The Nebraska State Board of Education weighed in against a legislative bill that would require public schools to administer the same civics test that immigrants take for citizenship.

Board members voted 8-0 Thursday to oppose LB 399, though Board President John Witzel said their position could change if the bill is amended.

Parts of the bill that rewrite the state’s Americanism statute are acceptable, he said.

“We’ve all heard that there’s too many tests, and this may be just another test,” Witzel said. “Our standards cover everything that is in that test.”

LB 399 specifies testing students with questions from the civics portion of the naturalization exam of the U.S. Citizenship and Immigration Services.

The naturalization test would not be an official state assessment, like the annual math, science and English language arts tests that public school students take each spring. A student’s score would be reported to parents. Schools would have to administer the test by eighth grade and again by 11th grade.

Proponents, including some military veterans, have said the naturalization test, while not perfect, would help to kick-start civics education in the schools without putting much burden on teachers. They said the country is in political turmoil and needs to get back to teaching the basics about the country, its constitution and history.

Although the state approves social studies standards, Nebraska has no social studies assessment. School districts are required to either adopt the state standards or a set of equal or greater rigor.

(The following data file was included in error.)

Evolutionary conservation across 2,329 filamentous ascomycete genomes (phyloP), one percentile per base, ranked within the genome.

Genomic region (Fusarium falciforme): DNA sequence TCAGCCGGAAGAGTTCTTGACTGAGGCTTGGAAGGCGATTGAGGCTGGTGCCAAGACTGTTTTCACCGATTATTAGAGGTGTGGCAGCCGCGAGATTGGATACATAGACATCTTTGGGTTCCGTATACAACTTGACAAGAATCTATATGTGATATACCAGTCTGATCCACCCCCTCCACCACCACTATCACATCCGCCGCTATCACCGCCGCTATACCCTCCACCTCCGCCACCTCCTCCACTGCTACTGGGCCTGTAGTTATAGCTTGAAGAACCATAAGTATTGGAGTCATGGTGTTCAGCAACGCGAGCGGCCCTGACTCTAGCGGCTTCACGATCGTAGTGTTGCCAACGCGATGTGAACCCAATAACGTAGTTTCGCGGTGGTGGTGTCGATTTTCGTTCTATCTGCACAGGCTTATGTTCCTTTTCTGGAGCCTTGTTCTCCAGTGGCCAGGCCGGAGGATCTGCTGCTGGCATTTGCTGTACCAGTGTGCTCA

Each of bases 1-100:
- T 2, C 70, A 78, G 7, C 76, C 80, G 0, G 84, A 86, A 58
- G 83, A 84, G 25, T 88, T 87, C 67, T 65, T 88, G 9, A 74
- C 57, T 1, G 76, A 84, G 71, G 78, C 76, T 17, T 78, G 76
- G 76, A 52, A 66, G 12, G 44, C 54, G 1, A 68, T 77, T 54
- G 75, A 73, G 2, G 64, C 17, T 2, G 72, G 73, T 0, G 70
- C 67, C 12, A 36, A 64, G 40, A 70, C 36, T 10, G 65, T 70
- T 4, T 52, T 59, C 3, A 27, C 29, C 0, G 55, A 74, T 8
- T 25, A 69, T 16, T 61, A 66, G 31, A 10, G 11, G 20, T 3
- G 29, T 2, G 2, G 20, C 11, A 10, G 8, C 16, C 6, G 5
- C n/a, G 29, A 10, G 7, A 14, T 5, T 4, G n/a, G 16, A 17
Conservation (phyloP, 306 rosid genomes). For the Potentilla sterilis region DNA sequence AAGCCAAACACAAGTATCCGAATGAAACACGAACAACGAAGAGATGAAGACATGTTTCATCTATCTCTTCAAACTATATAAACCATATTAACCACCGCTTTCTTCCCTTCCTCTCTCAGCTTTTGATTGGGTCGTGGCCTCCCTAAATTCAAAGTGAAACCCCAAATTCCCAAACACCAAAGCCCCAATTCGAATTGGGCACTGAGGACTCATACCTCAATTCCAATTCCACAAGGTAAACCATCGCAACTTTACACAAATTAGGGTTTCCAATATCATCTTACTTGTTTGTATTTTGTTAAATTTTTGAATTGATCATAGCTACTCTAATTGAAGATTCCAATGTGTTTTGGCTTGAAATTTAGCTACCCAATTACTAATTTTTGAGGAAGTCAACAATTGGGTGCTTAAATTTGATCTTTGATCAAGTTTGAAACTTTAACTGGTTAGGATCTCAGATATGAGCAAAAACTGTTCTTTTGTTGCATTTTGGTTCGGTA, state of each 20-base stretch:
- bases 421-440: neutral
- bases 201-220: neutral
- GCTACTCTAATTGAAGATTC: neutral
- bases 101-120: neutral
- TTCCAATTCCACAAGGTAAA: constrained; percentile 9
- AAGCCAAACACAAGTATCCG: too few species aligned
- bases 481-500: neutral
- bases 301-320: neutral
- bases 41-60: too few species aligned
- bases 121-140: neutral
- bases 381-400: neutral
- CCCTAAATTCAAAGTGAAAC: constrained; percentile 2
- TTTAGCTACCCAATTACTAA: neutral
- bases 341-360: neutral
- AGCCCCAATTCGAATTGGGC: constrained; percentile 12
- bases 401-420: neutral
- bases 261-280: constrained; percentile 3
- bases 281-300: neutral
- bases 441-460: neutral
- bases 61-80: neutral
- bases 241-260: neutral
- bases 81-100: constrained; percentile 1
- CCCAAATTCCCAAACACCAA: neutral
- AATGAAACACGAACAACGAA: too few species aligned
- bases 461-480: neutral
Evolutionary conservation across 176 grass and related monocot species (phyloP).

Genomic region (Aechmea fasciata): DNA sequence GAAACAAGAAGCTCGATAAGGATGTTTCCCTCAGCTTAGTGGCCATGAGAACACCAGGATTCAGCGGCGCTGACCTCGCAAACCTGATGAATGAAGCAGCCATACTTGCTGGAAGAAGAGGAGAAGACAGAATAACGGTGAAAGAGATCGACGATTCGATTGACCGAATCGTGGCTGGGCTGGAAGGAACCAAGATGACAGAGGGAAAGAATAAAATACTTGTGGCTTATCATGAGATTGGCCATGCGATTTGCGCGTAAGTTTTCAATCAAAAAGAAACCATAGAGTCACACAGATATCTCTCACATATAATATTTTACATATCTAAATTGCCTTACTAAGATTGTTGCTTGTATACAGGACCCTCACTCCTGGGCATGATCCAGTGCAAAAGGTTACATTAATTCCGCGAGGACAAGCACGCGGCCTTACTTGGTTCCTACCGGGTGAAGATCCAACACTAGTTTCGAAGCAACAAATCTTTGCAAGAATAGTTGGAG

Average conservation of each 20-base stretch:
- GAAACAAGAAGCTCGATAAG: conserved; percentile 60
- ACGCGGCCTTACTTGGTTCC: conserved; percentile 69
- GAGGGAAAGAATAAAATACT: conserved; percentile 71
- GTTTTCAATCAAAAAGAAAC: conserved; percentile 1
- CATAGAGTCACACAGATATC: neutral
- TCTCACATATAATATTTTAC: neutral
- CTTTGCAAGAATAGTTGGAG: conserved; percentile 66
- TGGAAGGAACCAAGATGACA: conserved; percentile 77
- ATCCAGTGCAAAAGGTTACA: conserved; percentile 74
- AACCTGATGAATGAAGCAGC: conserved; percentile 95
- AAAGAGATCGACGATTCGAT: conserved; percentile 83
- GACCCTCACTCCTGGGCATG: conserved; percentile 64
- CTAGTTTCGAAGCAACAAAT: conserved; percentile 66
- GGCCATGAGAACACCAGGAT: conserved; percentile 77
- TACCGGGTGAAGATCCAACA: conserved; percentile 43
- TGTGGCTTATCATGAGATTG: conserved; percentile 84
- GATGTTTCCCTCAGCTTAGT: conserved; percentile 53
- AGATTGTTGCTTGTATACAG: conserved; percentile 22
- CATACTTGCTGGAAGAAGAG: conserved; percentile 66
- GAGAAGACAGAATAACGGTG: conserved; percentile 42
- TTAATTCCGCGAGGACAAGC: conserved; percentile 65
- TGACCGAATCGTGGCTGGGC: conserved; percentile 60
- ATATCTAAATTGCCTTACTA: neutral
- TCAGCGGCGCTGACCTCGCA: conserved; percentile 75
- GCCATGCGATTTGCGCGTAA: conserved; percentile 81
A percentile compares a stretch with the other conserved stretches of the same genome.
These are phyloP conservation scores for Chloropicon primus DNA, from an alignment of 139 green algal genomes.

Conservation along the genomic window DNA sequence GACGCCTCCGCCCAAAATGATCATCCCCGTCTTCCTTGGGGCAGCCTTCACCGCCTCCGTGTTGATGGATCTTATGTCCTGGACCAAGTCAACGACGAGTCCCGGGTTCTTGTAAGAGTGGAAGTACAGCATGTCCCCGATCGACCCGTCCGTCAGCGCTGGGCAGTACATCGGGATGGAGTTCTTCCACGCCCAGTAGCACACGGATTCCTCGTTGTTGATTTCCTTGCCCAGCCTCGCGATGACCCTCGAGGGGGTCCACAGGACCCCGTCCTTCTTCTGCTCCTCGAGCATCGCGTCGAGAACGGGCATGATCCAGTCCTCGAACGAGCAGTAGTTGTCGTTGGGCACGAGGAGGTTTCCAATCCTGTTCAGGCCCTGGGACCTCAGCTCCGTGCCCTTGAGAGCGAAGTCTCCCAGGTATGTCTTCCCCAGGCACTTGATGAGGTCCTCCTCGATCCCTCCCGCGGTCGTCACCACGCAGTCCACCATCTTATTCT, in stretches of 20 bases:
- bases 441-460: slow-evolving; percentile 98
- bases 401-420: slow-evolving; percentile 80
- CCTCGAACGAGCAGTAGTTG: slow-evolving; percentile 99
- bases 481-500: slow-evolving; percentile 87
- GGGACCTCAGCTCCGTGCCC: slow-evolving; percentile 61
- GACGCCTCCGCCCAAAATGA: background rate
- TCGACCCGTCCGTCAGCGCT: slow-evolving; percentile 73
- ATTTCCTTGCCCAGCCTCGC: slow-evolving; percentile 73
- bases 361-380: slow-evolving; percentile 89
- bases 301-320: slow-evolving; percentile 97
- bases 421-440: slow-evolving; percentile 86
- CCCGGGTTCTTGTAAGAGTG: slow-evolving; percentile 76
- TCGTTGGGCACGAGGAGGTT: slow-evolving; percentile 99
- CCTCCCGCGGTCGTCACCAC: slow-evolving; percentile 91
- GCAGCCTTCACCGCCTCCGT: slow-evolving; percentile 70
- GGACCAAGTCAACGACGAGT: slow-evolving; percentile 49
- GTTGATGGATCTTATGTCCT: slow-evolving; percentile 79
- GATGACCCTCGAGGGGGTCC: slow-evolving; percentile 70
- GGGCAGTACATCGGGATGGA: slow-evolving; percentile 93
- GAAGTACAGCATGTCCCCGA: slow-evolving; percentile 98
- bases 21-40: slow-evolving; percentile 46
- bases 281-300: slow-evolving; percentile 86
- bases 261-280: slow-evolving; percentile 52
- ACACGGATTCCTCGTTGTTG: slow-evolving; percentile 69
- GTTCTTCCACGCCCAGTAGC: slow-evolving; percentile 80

At a hearing on the bill last week, supporters said that without a social studies assessment, state officials have no idea if students are mastering the standards.

Opponents said, however, that lawmakers shouldn’t mandate curriculum and that the naturalization test questions are not aligned to the standards.

Maureen Nickels, vice president of the State Board of Education, said the naturalization test is the hang-up in the bill.

“It’s just rote memorization, and that’s not good teaching,” she said.

“I don’t have a problem with the rest of the bill,” Nickels said.

The bill would substantially amend the Americanism law, doing away with the term “Americanism” and replacing it with “American Civics.”

Under current law, school boards must appoint a “committee on Americanism” to review curriculum for compliance with the Americanism statute. The bill would rename them “American Civics” committees.

Committee members would still review a district’s curriculum, ensuring that it aligns with state social studies standards and “teaches and assesses foundational knowledge in civics, history, economics, financial literacy and geography.”

The committees would have to hold at least two public meetings a year, taking public testimony at one. They would have to keep detailed minutes and publish a report on their findings and recommendations.

Nickels said she doesn’t have a problem with individual school districts choosing to make use of the naturalization test.

But mandating it would infringe on local control, she said. Nickels said no school administrator she’s talked to wants the test.

“It’s always a question I ask,” she said. “ ‘What do you think of the civics issue around the immigration test?’ I have yet to hear any of them say it’s OK. It is ‘No, don’t go there.’ ”

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Joe covers education for The World-Herald, focusing on pre-kindergarten through high school. Phone: 402-444-1077.

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